Offshore race off to a light start
15 July 2018
sun continued to shine today at the start of racing in The Hague
Offshore Sailing World Championship, with many thousands of
beachgoers watching nearly a thousand sailors on their boats in the
fleet start the long offshore race portion of the programme. Class A
competitors were sent on a 155-mile zig-zag course off the Dutch
North Sea coast with a scoring gate planned at 70 miles, while the
Class B & C competitors will race a 135-mile long course with a
scoring gate set at 60 miles. By having a scoring gate race
officials are able to scale two races at once, a clever and
efficient way to fulfill the offshore sailing requirement in this
championship, since the remainder of the week will feature only
windward/leeward course, with 7 races planned of this type.
Winds for this race have been consistent with the forecast in being a light northerly seasbreeze, light enough to postpone the start from 11:00 AM to 12:30 PM as race managers have had to wait to have this breeze become steady enough to set a windward leg before the fleet headed off on their respective courses. With the complex currents and numerous exclusion zones throughout the course areas, navigators will be busy all day and night.
Nonetheless, the moods were upbeat in the morning skipper’s Briefing, with Kristen Harmstorf, skipper all-girls team on Tutima (GER), saying “These lighter conditions can be good for us, so we are looking forward to these races.”
But it will not be easy: the light air conditions are tricky, and changes are in the forecast for the evening as the onshore northerly switches to being a light offshore southerly at night, and then switching back to being a light northerly onshore wind once the land starts heating up again in the morning. Pro sailor Jesper Radich, sailing on Tea Eckengren-Saurens’s Swan 45 Blue Nights (FIN), said “The team is good, they are ORC European Champions from last year, but the weather forecast says we may be looking at 3 big shift transitions during this long race, so those who figure out how to play this will do well and others may be left behind.”
In Class C Erik van Vuuren said they are confident going into this race having made some changes to the tune of their bright-yellow Waarschip 36 Hubo: “ We increased the mast rake and the mainsail size - and she is going really well now, so we feel confident about speed in the long race.”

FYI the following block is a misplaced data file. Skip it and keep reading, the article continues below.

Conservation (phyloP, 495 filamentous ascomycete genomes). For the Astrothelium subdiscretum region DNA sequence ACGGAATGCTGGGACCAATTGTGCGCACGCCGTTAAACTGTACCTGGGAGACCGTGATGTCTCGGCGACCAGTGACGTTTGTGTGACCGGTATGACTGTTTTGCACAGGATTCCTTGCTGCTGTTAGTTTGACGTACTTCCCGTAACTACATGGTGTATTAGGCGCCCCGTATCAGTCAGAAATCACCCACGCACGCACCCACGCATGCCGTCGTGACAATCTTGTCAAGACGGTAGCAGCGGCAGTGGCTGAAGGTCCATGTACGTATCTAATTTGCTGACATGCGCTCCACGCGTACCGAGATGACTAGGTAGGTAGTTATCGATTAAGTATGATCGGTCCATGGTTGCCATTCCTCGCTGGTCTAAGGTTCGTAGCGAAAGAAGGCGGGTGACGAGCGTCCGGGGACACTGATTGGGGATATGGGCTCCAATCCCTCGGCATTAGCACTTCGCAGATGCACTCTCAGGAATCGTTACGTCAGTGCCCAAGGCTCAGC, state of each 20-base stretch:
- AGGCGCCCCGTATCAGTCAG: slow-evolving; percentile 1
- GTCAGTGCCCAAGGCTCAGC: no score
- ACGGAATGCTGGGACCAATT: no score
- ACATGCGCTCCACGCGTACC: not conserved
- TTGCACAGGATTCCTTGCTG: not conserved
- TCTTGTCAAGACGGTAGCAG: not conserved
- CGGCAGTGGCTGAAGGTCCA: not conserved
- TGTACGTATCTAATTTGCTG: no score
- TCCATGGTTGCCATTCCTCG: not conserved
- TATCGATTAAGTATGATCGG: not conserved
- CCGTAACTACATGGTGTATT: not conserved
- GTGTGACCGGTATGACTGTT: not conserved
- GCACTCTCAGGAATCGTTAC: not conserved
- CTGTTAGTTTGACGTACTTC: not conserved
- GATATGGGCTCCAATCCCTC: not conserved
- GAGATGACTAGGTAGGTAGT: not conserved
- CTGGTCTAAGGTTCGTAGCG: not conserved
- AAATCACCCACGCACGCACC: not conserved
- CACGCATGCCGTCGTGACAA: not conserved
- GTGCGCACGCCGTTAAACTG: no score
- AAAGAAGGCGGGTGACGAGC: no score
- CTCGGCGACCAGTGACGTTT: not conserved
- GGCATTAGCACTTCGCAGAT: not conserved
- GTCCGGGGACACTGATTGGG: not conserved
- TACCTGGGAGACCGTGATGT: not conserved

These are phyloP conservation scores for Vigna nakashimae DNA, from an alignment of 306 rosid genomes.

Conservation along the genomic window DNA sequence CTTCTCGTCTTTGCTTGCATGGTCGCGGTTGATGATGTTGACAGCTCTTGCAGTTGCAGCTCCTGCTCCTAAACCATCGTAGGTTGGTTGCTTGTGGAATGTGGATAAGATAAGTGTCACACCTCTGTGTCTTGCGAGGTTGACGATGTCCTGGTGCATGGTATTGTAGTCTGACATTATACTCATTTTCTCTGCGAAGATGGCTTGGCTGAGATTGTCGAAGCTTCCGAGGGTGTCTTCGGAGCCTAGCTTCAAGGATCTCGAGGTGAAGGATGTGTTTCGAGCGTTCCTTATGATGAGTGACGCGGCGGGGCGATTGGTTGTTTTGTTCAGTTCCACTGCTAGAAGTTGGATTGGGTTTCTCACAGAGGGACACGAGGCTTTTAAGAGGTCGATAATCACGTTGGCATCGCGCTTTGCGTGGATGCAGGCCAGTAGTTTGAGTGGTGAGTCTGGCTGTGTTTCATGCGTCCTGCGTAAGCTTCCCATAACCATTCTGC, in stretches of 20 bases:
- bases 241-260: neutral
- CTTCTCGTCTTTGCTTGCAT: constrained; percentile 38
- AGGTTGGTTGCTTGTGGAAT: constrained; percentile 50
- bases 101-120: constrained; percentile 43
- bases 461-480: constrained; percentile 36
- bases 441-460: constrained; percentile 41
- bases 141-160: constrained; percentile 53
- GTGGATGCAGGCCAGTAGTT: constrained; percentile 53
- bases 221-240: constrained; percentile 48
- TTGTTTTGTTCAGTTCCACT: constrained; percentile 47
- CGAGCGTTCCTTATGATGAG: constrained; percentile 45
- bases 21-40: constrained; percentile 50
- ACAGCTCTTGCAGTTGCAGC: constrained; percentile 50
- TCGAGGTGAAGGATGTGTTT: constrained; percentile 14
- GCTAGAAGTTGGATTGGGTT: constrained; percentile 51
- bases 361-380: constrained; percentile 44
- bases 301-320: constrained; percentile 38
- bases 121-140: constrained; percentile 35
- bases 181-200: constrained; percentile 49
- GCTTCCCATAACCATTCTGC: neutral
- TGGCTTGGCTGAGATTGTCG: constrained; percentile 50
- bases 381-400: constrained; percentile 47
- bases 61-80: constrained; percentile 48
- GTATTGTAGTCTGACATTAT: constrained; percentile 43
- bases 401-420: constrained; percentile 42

Being the yacht designer of the Italia 9.98, a two-time ORC Class C World Champion design, and a member of the ORC’s International Technical Committee meeting here next weekend, Matteo Polli takes a longer analytical look at how the scoring and ratings in both ORC and IRC are affecting results. “Its too early to tell yet any conclusions on how this is working, we are just getting started, so we simply sail as fast and as well as we can. This class will be really tough, so to do well will require focus.”
Regardless of the light winds, some teams are thankful they’re here at all to compete. Frans Rodenburg’s Beneteau First 40 Elke (NED) had problems coming back from the IRC Europeans in Cowes, running aground on a sand bar at enough speed to damage the internal structure of the boat. Fortunately no one was hurt in the incident, but the subframe had to be re-built in the last few weeks, and the boat re-measured having lost 200 kg in weight from her past sailing trim, with a certificate to race issued only days ago.
Rodenburg has shaken this off and is looking squarely ahead to compete here in The Hague. “For the sailing season, we’ve had a good season so far,” he said. “We won both a Dutch and European IRC Class title. We are happy to be able to start this event today with the offshore, hopefully there will come some more wind.”
Numerous teams at this event come from places without current (eg, the Baltic & Mediterranean), and even proven champions can struggle with this new element of racing here in The Hague. An example was today when the reigning ORC Class C European champion from Sweden, Patrik Forsgren’s modified First 36.7 Team Pro4u, successfully avoided SailSelect attempting to start on port tack but called over the line, yet misjudged the current in the manouever and had her stern pulpit collide with the starting mark, forcing her into a penalty turn. Not the best start to a championship, but plenty of space to make up the gaff.
In the long race at 1800 local time Karl Kwok’s Pac 52 Beau Geste (USA) was leading Class A around the track with about 112 miles left to sail, winning in their close match race with Tilmar Hansen’s TP 52 Outsider (GER) in hot pursuit.
And in Class B Claes Landmark’s Mills-designed Landmark 43 Santa (NOR) has been leading the pack all day, being chased closely by another team from Norway sailing a sistership, Torkjel Valland’s White Shadow. At 1800 Santa had 104 miles to go.
And in Class C Gideon Messink’s J/Lance 12 (FRA) was leading the pack with 107 miles to go.